To fully realize the public health benefits of the Clean Power Plan, however, state flexibility needs to be accountable to equity concerns as well. While letting states forge their own compliance path sounds great in theory, such flexibility could actually work out poorly in practice. The reason is exactly what we found in Minding the Climate Gap: Cap-and-trade systems account for greenhouse gas emissions, but generally miss the co-pollutants that have more immediate health impacts.

To understand the problem, consider that in California, the La Paloma power plant in McKittrick and the Exxon Mobile refinery in Torrance both emit between 2.5 and 3 million tons of carbon dioxide. However, the La Paloma power plant emits 48.6 tons of particulate matter in a mostly rural area with no other emitters nearby while the Exxon Mobile plant emits 352.2 tons in a densely populated urban area with many other emitters nearby. Clearly, carbon reductions in the urban and more populated location would have far higher health benefits and associated cost savings than similar carbon reductions in the rural and lightly populated location.

Making carbon market systems more effective at pricing in all co-pollutants along with carbon emissions is easier than many might think. This is partly because the bulk of co-pollutants are associated with a handful of facilities within a few sectors, making it straightforward to limit certain kinds of carbon trades or, alternatively, price the trades (with a surcharge) to factor in the public health costs of co-pollutants. Revenues from those trades could be invested to address job development and environmental distress in the most disadvantaged areas, a legislative strategy that is currently being implemented in California.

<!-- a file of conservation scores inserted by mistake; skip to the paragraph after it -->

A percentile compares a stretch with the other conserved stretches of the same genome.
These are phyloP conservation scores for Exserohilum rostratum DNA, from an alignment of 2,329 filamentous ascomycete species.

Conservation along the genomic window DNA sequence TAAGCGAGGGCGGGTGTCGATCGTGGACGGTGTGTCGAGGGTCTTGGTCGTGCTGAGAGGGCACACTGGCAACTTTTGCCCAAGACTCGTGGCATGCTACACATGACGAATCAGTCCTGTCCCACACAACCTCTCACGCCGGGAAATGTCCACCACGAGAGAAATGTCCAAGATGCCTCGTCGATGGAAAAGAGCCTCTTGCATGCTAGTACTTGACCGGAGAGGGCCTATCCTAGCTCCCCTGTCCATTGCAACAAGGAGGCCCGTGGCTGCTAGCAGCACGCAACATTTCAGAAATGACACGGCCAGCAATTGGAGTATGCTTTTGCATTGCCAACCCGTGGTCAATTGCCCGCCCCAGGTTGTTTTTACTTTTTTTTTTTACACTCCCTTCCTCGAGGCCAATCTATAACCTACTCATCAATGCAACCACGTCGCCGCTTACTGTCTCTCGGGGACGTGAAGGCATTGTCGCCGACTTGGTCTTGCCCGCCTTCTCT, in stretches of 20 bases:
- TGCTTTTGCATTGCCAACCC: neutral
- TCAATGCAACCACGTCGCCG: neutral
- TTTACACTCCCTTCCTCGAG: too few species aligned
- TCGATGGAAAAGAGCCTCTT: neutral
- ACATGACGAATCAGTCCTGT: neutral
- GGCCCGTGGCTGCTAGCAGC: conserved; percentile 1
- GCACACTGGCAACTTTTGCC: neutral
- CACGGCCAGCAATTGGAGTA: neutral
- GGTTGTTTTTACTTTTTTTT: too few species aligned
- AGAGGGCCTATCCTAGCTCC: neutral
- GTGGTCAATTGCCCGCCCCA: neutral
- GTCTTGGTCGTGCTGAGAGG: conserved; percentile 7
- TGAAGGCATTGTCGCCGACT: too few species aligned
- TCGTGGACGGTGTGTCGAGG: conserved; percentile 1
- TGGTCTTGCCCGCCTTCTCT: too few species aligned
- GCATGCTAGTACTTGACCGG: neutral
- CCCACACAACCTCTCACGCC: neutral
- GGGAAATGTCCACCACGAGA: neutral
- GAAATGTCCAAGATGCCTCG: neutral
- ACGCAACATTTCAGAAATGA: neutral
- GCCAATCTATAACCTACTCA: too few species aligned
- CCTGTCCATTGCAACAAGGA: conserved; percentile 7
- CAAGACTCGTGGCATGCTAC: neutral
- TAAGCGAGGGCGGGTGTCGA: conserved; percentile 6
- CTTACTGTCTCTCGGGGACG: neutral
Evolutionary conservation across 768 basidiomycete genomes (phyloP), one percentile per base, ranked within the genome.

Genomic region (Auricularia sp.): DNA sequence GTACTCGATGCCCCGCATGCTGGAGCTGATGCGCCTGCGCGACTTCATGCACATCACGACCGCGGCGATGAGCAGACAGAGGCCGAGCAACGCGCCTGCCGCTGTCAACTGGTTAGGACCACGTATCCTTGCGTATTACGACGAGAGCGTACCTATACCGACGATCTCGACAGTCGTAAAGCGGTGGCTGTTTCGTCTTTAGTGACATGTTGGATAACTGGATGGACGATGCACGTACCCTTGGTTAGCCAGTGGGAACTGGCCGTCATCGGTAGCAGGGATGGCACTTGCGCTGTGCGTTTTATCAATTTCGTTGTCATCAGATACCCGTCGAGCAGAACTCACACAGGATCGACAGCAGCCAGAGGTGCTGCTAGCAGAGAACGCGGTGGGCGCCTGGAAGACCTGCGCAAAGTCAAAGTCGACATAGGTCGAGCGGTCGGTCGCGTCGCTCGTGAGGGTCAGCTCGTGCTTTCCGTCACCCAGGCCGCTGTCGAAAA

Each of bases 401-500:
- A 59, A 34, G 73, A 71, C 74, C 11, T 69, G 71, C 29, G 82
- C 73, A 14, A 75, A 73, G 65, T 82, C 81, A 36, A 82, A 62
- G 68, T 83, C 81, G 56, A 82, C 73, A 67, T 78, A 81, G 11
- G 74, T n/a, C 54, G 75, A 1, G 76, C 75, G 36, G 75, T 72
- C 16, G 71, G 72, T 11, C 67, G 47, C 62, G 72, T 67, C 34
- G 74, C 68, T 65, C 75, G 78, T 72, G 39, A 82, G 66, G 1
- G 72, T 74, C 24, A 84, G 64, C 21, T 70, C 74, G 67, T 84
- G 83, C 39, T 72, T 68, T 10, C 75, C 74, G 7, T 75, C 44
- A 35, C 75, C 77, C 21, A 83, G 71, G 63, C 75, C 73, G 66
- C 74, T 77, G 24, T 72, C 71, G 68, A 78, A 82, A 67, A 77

The big point here is that the EPA was right to move ahead on addressing climate change and the president was, in our view, right to promote the proposed rule based on its immediate public health benefits. At the same time, legitimate concerns remain about whether we will leave potential health benefits unrealized if we allow states to over-rely on carbon trading, while turning a blind eye to the fact that the market is not an even playing field, particularly for people of color.

Another -- cooler and cleaner -- planet is possible and the EPA's Clean Power Plan proposal is a step in the right direction to address climate change. Yet as stakeholders debate the Plan over the next several months, it will be critical to factor in health and equity concerns, consider the distribution of gains and losses, and encourage the full participation of every community that can benefit from reducing both greenhouse gas emissions and harmful co-pollutants.

Manuel Pastor is Professor of Sociology and American Studies & Ethnicity at the University of Southern California. Rachel Morello-Frosch is Professor of Environmental Science, Policy and Management at the School of Public Health at the University of California, Berkeley.